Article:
The central government, oil companies, and the community conflict in the Ogoniland of Nigeria
Zainab Gimba (Borno State Government)
Paper short abstract:
The research findings reveal that the oil exploitation and exploration have unleashed significant environmental damage and public health hazards to the communities in the Ogoniland.
Paper long abstract:
This presentation examined the nexus between the role of central government, oil companies and community conflict in the Niger Delta region of Nigeria as well as the factors that led to the conflict. Since the discovery of oil in 1956, the Niger Delta has been entrapped in environmental degradation as a result of oil mining, spurring a wide range of developmental challenges. Subsequently, by the 1990s, deepening poverty and underdevelopment, exacerbated by ecological problems, opened the space for the emergence of youth restiveness and a violent arms struggle by the Niger-Delta youth to challenge the legitimacy of the Nigerian state and the corporate irresponsibility of Multinational Oil Companies (MNCs). The region faces security challenges, championed by environmental vanguards and armed youth groups, which are triggered by neglect on the part of international and local oil companies and the failure of Nigeria's central government to meet the developmental, environmental and security demands of local communities. To achieve the objectives of the study, the study used triangulation approach and primary data was sourced through in-depth and focus group interviews which were conceptualised within the grounded theory method. The research was carried out mainly using qualitative data, supplemented by secondary quantitative data. Primary data used were gathered from the in-depth interviews and focus group discussions.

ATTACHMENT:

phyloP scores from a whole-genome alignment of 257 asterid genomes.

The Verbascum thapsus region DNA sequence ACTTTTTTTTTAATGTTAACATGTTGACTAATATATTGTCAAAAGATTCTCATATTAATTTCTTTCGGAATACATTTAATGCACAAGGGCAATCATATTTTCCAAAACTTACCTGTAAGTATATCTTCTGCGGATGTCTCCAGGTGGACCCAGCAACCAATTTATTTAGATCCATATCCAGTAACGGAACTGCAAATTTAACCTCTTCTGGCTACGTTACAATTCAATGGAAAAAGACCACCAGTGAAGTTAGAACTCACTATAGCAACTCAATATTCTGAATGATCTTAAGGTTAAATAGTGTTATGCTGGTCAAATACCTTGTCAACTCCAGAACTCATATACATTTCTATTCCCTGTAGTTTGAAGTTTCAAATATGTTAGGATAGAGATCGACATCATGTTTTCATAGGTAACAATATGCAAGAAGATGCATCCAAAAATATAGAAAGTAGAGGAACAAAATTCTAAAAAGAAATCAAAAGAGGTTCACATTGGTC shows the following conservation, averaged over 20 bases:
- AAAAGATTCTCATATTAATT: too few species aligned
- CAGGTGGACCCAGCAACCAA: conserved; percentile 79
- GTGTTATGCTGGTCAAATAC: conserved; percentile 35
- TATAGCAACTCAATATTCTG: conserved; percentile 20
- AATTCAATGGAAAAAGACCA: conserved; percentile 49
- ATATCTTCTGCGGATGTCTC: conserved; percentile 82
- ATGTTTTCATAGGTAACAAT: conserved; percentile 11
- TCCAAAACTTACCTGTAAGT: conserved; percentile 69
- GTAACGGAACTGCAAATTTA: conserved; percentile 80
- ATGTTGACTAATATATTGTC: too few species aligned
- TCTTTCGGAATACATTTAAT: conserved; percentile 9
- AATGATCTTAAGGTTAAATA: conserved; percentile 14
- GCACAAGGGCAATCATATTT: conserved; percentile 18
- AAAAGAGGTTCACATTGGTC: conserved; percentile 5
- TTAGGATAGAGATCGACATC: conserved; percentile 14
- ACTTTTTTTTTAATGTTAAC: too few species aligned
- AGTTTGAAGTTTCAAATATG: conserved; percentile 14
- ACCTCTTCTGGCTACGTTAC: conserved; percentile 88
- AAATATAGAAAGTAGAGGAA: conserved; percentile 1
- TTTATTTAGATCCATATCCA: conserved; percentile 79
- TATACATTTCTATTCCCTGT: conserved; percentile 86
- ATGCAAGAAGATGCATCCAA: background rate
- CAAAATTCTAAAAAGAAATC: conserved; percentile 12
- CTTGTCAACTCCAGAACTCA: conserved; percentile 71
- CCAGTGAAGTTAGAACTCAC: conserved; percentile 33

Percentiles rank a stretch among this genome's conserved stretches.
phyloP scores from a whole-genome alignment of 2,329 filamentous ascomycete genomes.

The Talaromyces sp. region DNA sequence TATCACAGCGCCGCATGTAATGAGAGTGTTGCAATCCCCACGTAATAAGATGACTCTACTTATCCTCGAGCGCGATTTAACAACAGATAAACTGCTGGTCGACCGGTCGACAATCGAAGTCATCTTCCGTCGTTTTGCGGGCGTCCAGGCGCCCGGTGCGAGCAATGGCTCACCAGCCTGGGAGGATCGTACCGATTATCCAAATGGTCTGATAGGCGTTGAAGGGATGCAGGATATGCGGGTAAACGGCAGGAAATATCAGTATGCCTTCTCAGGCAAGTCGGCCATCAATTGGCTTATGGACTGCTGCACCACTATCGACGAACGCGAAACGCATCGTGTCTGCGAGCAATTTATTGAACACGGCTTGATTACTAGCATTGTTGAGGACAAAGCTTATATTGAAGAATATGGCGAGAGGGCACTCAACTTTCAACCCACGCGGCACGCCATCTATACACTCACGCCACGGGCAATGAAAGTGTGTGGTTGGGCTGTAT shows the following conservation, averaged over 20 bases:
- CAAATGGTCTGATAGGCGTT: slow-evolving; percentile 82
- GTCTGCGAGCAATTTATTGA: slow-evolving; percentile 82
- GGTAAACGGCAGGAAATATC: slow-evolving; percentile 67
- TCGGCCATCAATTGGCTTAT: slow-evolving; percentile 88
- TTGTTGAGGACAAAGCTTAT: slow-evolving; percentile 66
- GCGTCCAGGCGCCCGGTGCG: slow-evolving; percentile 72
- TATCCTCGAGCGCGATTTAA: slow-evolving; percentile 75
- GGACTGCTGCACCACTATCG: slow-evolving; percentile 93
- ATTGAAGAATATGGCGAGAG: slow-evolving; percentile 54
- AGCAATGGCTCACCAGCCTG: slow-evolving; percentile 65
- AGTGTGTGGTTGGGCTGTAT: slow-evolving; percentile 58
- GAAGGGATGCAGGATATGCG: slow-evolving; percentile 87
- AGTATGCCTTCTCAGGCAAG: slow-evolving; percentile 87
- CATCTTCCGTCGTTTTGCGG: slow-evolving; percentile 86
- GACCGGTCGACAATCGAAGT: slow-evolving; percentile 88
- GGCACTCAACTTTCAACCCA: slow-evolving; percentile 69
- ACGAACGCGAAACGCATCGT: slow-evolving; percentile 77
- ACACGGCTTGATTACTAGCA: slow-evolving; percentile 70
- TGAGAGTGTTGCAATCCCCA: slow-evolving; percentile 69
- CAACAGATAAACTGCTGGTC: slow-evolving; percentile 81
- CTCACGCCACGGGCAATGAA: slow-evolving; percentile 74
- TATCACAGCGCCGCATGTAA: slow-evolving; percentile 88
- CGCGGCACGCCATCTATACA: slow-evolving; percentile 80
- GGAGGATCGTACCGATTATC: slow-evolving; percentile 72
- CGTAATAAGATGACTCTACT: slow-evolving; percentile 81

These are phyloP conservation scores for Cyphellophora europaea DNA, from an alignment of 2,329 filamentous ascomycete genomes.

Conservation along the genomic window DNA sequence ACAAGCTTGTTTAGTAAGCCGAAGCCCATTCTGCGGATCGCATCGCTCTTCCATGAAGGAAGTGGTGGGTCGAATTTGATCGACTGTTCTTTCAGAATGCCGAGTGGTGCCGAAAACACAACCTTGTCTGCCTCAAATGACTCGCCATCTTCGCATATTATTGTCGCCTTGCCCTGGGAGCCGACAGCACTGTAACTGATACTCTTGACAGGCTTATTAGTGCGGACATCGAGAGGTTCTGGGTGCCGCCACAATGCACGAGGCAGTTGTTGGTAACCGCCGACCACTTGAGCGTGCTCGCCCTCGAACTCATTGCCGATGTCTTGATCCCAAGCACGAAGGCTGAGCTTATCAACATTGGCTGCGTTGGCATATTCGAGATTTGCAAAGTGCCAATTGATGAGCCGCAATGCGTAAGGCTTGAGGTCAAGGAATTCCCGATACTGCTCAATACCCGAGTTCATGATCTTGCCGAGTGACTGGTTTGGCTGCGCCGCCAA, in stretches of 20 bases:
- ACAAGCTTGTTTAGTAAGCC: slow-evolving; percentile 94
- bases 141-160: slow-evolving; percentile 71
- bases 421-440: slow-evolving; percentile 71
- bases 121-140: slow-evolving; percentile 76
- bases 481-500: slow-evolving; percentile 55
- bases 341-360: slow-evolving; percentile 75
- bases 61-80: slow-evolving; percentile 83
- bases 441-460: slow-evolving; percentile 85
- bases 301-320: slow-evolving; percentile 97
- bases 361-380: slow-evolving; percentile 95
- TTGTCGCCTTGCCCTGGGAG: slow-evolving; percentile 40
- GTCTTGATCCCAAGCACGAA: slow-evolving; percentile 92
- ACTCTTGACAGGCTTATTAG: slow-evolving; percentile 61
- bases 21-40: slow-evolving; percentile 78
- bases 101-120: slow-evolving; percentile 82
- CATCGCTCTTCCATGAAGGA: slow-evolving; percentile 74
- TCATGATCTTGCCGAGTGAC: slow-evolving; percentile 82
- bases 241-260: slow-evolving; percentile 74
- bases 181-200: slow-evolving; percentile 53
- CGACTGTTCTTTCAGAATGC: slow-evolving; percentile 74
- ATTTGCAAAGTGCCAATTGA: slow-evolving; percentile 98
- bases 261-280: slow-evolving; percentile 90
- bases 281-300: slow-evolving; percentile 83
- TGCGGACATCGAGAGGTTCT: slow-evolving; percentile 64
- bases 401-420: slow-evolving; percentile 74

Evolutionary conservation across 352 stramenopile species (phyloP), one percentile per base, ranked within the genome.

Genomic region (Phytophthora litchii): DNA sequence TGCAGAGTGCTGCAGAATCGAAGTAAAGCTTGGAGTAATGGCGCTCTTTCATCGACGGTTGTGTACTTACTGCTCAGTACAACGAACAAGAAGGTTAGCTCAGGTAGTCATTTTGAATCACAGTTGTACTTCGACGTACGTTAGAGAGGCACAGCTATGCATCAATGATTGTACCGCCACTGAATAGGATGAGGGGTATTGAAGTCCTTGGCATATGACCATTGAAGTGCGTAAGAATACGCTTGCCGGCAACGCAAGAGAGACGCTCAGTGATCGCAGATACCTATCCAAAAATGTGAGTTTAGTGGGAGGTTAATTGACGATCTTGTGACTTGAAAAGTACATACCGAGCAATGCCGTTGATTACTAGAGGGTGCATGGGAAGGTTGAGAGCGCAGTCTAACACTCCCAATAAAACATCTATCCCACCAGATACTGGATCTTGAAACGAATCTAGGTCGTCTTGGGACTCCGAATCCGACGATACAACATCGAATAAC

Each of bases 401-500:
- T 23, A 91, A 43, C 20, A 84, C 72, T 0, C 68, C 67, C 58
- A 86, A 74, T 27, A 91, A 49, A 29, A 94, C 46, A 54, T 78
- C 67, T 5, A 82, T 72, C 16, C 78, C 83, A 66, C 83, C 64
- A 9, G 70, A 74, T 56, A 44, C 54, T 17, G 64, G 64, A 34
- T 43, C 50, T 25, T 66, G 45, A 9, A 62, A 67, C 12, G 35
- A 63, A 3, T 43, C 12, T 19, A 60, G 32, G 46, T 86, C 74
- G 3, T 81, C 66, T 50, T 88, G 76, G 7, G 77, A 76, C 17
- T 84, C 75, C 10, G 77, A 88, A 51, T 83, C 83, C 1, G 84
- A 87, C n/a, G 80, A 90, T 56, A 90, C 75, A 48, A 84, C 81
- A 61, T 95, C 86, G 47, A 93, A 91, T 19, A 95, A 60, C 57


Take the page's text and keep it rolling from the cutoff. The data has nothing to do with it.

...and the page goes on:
Natural resources and global inequalities: the African experience (Paper)